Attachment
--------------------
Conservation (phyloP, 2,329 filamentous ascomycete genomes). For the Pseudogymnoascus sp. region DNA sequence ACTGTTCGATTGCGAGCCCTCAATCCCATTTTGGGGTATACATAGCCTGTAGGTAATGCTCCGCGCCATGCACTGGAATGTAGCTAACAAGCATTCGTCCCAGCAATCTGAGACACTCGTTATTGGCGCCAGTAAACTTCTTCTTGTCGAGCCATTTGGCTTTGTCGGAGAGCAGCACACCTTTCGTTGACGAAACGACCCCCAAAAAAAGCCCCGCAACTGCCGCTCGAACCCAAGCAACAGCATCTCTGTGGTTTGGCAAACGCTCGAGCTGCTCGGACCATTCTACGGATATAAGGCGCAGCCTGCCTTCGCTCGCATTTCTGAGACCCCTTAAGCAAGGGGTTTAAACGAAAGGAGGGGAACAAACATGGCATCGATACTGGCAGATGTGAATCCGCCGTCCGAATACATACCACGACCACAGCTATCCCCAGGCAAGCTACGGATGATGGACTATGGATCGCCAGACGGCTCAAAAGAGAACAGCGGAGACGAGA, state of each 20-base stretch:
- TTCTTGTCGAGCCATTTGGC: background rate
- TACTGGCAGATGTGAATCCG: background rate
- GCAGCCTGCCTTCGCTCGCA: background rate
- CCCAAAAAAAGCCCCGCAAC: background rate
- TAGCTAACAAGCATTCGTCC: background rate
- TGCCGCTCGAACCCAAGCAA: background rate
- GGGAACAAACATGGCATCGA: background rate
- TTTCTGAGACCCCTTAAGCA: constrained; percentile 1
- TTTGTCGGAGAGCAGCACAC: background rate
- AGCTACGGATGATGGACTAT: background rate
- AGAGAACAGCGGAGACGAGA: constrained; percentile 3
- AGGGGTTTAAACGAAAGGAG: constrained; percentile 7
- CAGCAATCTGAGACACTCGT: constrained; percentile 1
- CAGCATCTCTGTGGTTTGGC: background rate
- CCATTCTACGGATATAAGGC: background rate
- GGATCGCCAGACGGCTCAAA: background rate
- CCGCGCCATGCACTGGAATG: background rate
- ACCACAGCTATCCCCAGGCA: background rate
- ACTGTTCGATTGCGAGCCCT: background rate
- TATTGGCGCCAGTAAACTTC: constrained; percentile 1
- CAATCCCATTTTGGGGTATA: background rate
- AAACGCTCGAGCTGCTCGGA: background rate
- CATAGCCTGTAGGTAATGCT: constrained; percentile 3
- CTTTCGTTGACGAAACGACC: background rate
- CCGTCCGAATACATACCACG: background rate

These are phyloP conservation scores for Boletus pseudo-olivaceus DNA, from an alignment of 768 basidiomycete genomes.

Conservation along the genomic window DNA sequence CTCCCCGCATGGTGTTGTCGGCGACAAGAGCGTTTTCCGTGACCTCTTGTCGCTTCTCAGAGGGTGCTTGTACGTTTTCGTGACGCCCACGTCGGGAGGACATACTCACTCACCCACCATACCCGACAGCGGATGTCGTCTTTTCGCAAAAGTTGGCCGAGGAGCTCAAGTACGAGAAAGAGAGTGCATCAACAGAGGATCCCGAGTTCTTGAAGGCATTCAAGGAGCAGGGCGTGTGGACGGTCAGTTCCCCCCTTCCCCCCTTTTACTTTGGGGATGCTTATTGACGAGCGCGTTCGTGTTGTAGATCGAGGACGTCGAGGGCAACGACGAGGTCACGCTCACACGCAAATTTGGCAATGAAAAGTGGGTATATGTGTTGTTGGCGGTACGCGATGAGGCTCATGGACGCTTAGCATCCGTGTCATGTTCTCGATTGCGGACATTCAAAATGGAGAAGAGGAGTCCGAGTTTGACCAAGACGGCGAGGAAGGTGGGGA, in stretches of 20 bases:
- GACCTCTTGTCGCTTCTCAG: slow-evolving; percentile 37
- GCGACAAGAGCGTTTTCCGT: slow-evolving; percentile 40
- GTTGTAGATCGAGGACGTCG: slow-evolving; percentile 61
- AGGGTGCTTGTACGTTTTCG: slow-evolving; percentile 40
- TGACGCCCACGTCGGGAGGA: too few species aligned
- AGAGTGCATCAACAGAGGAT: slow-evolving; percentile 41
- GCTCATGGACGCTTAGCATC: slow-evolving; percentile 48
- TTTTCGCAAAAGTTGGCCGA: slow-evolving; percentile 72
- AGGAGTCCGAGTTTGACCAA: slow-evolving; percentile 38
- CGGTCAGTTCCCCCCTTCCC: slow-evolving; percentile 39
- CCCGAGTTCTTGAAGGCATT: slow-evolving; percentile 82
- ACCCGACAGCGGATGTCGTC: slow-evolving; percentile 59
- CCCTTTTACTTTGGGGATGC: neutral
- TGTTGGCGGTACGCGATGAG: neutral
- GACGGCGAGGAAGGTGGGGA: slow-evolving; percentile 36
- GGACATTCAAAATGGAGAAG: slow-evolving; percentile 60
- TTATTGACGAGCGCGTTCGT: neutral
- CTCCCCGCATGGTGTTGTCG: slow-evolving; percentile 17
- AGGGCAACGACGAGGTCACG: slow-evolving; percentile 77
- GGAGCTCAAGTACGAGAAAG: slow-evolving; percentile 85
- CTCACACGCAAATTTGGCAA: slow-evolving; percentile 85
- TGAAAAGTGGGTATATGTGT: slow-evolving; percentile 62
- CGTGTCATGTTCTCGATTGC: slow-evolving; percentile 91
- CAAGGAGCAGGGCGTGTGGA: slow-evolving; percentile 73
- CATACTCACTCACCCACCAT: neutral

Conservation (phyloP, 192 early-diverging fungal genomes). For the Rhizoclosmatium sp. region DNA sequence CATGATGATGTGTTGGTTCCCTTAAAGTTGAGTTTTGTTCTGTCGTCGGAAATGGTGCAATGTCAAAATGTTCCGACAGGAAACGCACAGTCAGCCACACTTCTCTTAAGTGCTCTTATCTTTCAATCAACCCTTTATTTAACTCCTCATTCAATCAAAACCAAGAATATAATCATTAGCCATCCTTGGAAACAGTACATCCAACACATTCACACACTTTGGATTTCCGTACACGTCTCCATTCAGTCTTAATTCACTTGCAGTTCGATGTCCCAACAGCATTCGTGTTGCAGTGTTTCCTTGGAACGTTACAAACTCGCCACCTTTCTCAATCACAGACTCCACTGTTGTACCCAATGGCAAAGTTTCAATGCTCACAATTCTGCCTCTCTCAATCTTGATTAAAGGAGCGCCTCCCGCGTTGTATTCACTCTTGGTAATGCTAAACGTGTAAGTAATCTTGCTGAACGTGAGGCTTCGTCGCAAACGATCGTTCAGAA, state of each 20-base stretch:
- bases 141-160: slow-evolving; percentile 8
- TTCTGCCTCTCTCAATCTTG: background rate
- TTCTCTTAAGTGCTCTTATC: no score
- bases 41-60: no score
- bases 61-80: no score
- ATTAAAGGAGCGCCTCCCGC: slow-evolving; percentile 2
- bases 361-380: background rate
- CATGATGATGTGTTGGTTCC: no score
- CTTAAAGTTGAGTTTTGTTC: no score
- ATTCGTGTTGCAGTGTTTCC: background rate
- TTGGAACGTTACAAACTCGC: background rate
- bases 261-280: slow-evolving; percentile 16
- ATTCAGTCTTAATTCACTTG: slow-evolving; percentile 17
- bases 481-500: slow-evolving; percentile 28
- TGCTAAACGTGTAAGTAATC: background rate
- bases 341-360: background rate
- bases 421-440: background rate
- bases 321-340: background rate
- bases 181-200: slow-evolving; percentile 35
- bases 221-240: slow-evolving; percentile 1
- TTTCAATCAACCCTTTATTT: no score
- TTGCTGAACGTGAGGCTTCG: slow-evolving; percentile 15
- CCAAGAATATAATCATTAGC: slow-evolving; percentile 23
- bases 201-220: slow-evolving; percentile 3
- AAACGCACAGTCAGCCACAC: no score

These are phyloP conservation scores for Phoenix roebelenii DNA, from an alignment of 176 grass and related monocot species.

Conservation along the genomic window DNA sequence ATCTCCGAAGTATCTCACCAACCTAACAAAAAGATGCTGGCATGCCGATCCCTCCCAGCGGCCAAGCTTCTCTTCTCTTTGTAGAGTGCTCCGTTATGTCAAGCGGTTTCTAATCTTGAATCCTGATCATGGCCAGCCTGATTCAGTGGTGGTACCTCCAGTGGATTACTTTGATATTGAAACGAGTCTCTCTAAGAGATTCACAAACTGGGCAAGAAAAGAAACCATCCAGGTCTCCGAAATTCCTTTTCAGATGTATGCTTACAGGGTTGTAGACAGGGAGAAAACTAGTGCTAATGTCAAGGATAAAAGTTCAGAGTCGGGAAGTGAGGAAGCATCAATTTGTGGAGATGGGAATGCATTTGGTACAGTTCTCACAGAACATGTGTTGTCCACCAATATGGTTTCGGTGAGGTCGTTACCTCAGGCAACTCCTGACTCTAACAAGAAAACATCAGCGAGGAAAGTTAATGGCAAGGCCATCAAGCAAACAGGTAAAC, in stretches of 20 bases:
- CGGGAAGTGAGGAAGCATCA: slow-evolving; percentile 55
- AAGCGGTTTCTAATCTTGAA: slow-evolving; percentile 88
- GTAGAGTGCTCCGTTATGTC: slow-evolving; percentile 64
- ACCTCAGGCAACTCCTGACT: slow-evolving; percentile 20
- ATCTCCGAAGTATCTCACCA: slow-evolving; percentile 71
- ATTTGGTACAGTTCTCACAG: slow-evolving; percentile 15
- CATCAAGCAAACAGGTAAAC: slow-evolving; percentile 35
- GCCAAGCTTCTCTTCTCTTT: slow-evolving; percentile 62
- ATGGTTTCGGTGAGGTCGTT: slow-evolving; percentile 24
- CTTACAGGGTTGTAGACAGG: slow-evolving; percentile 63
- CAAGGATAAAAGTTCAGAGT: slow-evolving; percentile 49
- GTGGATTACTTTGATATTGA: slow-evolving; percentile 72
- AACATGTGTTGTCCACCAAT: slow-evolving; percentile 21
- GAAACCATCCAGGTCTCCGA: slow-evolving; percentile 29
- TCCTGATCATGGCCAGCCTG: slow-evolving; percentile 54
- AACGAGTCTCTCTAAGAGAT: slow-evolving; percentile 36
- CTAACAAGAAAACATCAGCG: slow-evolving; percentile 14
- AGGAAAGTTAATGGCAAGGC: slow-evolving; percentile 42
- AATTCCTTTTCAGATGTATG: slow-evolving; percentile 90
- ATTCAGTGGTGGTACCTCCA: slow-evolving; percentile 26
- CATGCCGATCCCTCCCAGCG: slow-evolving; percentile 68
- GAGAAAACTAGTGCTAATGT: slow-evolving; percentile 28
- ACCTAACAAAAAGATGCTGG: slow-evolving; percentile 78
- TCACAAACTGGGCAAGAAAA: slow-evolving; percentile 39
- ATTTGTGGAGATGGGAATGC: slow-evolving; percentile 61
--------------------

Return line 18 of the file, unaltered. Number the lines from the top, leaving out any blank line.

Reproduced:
- CCGCGCCATGCACTGGAATG: background rate